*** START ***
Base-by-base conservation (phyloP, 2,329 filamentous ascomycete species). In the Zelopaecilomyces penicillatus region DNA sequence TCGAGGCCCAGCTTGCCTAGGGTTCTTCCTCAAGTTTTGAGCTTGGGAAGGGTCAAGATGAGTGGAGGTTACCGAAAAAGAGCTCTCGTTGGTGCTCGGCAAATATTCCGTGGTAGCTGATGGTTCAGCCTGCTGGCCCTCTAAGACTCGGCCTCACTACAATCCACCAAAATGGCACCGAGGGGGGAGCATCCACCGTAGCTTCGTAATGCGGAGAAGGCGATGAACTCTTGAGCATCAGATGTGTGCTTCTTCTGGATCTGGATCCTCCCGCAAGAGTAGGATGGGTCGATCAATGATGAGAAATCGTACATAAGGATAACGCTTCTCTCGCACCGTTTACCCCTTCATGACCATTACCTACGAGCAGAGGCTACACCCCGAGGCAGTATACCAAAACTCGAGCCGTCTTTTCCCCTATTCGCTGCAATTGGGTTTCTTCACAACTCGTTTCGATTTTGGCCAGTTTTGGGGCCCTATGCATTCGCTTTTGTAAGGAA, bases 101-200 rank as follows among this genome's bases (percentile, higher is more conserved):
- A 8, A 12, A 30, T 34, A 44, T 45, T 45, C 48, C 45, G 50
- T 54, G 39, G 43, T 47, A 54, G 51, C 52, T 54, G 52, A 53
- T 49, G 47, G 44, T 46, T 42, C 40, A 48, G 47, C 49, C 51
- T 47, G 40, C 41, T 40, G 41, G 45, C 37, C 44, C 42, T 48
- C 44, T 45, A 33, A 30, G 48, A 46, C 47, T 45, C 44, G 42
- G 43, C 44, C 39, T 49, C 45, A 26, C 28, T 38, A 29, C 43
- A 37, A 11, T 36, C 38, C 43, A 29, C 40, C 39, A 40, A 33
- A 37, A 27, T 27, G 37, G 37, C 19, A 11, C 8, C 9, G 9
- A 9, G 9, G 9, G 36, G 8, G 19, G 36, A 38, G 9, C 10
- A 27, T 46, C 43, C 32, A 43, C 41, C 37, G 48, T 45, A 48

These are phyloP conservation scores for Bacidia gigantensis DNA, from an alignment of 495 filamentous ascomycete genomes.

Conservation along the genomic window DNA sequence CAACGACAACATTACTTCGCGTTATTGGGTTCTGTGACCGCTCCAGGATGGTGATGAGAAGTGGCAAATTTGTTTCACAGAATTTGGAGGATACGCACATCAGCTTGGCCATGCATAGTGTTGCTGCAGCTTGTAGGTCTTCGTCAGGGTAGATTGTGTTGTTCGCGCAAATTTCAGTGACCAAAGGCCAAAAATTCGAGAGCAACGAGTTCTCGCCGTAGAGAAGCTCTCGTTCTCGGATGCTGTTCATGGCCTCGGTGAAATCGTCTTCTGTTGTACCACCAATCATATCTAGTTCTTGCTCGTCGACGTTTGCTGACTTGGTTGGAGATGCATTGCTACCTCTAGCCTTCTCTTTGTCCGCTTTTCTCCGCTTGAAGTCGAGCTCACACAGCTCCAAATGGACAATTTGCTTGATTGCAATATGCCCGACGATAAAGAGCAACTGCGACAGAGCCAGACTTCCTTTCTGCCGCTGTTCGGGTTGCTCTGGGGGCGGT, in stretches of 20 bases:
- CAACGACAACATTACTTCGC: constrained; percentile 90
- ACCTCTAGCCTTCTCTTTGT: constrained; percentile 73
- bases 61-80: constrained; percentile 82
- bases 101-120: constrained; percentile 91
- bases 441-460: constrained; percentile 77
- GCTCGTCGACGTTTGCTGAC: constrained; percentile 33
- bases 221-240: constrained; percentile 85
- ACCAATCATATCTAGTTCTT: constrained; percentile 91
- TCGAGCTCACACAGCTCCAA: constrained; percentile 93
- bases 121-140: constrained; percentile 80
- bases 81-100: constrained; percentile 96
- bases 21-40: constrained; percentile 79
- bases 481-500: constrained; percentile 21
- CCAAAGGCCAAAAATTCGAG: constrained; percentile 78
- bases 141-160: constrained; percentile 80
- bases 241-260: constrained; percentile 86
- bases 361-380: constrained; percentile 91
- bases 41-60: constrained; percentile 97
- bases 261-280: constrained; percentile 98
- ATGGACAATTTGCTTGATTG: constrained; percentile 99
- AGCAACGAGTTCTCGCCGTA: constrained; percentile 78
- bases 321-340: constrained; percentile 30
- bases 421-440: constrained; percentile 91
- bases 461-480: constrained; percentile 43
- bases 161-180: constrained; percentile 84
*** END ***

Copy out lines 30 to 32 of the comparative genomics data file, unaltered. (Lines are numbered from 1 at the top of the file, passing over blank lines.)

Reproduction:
- bases 361-380: constrained; percentile 91
- bases 41-60: constrained; percentile 97
- bases 261-280: constrained; percentile 98